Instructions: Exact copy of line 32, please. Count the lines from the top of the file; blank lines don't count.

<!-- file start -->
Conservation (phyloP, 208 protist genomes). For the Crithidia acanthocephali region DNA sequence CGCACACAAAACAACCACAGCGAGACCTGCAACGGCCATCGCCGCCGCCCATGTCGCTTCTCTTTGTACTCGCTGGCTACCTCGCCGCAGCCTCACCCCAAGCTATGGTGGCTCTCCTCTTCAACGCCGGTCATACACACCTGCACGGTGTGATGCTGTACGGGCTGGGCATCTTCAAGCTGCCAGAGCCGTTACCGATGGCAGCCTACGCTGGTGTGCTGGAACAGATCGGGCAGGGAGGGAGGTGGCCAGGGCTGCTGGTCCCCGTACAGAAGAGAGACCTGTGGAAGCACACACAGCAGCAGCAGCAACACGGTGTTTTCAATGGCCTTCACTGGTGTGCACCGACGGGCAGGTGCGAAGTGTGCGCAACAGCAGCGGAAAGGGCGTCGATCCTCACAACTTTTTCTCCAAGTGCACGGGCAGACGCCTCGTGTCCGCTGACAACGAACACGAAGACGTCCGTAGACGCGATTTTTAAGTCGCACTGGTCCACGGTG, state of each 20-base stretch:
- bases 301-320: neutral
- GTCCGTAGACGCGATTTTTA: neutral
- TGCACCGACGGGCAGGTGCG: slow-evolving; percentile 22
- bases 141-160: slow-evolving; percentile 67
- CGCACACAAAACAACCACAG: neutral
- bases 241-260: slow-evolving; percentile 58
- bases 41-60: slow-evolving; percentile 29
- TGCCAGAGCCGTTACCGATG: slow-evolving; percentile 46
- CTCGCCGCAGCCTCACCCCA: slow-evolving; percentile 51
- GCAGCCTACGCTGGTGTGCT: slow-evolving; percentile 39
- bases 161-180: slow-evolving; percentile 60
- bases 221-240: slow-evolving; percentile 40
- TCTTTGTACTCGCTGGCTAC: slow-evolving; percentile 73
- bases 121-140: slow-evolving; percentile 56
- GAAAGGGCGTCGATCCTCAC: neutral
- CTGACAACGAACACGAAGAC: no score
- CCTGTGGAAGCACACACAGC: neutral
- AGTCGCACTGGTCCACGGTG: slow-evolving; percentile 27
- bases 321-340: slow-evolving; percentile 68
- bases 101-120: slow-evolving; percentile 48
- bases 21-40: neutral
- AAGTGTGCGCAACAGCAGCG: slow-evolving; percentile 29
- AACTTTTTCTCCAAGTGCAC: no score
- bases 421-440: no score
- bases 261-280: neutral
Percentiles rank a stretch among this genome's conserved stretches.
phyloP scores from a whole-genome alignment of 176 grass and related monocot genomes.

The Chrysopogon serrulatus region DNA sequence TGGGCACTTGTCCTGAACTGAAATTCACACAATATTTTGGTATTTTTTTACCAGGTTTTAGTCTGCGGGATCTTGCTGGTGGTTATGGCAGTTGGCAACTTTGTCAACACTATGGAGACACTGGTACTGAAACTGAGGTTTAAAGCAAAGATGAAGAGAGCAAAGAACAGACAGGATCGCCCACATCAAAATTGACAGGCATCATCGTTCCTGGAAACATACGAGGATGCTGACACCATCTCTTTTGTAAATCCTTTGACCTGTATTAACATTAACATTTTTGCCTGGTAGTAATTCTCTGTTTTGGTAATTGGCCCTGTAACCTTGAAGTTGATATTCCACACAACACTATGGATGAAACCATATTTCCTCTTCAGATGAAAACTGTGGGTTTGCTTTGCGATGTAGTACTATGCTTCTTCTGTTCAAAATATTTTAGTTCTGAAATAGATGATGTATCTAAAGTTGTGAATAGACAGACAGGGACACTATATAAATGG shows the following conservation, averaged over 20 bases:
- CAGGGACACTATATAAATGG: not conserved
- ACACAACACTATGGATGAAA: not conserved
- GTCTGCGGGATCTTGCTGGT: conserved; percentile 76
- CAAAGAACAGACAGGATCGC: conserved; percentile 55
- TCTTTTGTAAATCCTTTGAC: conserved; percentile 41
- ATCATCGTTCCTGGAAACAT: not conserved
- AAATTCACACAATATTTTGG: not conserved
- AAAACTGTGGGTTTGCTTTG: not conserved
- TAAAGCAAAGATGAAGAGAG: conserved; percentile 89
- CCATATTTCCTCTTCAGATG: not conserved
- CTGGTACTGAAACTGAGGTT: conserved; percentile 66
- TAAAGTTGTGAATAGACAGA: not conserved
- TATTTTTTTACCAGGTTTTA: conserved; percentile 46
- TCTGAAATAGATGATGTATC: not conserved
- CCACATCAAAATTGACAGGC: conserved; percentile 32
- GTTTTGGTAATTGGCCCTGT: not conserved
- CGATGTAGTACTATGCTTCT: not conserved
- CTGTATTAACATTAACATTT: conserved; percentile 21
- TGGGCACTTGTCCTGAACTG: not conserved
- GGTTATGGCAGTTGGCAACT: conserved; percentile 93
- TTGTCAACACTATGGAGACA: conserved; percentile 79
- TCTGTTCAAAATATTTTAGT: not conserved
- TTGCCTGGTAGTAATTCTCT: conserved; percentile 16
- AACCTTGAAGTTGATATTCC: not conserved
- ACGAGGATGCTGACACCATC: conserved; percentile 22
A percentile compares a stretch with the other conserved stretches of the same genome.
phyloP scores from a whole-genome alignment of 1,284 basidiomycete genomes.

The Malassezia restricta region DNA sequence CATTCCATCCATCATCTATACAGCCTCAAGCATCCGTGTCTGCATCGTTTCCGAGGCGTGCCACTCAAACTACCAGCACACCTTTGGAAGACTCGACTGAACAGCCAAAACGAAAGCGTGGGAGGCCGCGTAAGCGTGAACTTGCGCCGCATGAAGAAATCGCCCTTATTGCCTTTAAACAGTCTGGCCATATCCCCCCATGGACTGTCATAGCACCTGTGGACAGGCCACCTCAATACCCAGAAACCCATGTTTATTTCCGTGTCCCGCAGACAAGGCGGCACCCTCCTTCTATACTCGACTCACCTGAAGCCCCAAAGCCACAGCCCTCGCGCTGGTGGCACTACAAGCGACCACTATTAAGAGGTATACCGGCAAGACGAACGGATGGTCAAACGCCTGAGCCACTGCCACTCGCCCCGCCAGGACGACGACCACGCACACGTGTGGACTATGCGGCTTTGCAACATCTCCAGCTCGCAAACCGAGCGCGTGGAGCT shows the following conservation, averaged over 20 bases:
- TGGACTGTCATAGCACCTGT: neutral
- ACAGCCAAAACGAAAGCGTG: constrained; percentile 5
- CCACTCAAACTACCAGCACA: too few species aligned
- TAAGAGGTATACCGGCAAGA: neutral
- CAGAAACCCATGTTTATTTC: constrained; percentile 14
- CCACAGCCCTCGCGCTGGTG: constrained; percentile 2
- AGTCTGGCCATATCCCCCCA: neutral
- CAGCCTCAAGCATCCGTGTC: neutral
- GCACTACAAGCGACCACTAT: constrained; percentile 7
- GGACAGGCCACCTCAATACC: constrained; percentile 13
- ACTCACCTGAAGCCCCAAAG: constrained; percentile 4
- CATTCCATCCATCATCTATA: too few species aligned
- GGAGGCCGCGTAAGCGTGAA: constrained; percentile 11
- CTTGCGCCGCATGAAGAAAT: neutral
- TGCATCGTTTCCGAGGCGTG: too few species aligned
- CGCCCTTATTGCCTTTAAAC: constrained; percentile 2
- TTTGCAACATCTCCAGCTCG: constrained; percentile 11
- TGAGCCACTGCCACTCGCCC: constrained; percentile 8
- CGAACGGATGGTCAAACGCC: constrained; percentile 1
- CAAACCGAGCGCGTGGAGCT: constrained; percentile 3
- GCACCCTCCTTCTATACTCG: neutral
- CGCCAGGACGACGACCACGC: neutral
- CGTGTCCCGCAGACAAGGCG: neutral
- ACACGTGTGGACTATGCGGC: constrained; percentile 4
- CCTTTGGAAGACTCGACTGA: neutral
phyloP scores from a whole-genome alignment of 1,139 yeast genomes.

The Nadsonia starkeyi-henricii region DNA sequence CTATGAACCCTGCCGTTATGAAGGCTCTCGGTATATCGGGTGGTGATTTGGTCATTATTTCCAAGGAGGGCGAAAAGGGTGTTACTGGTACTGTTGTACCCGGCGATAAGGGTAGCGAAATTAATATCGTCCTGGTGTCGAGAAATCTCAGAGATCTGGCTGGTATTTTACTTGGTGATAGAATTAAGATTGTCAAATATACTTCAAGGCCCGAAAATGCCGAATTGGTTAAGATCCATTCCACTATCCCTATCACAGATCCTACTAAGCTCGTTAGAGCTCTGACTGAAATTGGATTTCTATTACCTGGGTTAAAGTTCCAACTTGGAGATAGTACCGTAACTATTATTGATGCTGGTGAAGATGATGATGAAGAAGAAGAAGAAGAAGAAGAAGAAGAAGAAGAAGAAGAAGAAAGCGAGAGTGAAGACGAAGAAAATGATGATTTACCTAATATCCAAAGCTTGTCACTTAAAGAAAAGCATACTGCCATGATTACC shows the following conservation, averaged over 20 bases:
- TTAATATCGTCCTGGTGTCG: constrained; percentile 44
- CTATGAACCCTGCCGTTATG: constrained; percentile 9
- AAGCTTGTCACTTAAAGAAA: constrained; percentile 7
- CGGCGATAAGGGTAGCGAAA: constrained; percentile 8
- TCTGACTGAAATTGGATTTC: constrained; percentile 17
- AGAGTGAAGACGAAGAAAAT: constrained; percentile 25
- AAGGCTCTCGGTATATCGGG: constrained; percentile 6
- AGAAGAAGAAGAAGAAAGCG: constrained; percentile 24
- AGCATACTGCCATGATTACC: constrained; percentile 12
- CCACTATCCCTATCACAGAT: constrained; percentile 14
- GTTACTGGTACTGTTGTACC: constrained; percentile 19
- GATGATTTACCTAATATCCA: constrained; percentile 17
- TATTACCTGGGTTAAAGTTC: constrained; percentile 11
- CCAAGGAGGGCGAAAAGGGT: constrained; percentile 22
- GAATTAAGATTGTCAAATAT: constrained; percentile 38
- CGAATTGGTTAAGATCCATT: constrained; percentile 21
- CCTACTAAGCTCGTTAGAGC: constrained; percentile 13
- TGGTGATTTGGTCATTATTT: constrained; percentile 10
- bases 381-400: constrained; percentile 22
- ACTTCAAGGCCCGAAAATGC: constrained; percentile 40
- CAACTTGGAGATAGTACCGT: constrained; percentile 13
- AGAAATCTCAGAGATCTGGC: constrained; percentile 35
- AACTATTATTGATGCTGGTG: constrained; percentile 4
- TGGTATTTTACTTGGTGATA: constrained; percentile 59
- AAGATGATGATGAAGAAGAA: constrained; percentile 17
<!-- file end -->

- GTCTGCGGGATCTTGCTGGT: conserved; percentile 76